How does one follow a classic? As with any redesign, or in-house homage to an extant icon, manufacturers are often met with internal and external resistance when they begin the creation process. This was held true throughout the process of the Audemars Piguet Royal Oak Offshore in 1989.
Commissioned by Stephen Urquhart, who was at that time serving as Joint Chairman and Delegate of the Board of Directors at Audemars Piguet, to commemorate the 20-year anniversary of the Royal Oak’s launch (that took place in 1972 after its design had been conceived in a single night back in 1970), the project fell to a young second-generation designer named Emmanuel Gueit.
Nicknamed ‘the Beast, the size of the piece was seen as prohibitively enormous in those days, although by modern standards the 42mm diameter (excluding the crown) and the 15mm case thickness, seems almost conservative.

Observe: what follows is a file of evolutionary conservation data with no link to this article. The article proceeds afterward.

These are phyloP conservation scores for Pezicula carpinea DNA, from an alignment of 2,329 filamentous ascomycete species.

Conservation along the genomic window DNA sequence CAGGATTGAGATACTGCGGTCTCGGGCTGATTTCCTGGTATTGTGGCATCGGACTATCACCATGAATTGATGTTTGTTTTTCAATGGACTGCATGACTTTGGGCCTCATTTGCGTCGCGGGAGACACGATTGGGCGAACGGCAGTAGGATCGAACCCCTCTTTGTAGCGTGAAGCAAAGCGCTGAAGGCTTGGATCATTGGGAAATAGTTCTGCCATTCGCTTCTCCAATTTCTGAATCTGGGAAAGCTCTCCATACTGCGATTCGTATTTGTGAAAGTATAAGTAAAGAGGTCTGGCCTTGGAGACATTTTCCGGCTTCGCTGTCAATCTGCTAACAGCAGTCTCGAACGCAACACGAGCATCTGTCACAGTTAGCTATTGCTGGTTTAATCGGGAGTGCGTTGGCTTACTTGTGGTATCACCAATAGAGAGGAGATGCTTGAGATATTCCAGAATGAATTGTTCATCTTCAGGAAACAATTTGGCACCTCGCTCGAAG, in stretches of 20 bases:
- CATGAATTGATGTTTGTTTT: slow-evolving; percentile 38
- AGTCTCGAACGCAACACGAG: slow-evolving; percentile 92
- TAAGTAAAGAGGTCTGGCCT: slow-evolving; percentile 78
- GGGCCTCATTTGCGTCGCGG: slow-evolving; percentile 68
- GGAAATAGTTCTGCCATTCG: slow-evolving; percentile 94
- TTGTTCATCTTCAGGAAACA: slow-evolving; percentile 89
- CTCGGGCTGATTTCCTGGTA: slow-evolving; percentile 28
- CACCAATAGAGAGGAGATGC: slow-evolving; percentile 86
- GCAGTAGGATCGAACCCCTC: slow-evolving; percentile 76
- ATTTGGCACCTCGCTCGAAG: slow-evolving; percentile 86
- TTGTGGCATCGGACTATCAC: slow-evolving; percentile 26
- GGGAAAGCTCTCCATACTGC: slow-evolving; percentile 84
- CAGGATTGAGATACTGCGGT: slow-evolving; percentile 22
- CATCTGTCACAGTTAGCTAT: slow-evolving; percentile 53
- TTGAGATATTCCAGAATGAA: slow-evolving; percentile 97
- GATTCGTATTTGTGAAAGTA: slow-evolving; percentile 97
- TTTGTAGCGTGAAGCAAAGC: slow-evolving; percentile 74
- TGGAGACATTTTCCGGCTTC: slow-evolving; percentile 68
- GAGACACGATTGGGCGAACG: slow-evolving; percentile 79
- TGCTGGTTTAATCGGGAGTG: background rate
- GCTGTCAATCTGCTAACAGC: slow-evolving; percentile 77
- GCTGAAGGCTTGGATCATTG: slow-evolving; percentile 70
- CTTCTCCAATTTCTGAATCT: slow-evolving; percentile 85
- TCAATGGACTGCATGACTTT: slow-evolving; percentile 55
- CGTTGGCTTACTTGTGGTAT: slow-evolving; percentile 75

Despite resistance to the design, Urquhart believed in his young protege and pushed ahead. He named the watch the ‘Royal Oak Offshore’ and pushed the project to completion, debuting the new model at Baselworld in 1993.
Which Models to Watch
Since then the Offshore has gone on to be celebrated in its own right, and now has a dedicated enclave of collectors, fervently seeking out the rarest and most mouth-watering examples of the early runs.
When it comes to the nuanced differences between the relatively small batch sizes of the early nineties, collectors would be hard pushed to find a model that offers more. Differences between case back engraving, font kerning, dial paint and color, clasps, and packaging make for an engaging if trying task when it comes to identifying the real McCoy.
Under the Hammer
If you’re able to find a D-Series from the first 100, or 200 pieces, you’re in luck. Typically these pieces will fetch upwards of $65,000. For each of the key traits your piece is missing, it would be advisable to knock about 2k off your hammer price expectations.
The Audemars Piguet Royal Oak Offshore is highly sought after in its original make-up. Beware frankensteins or fakes. It’s not that an original D-Series from the early nineties won’t still garner you a decent return even if it’s sporting a modern bracelet, or is missing its box and/or papers, but for the purists that want to own a museum-level piece of horological history, it’s worth holding out until you can find a perfect example.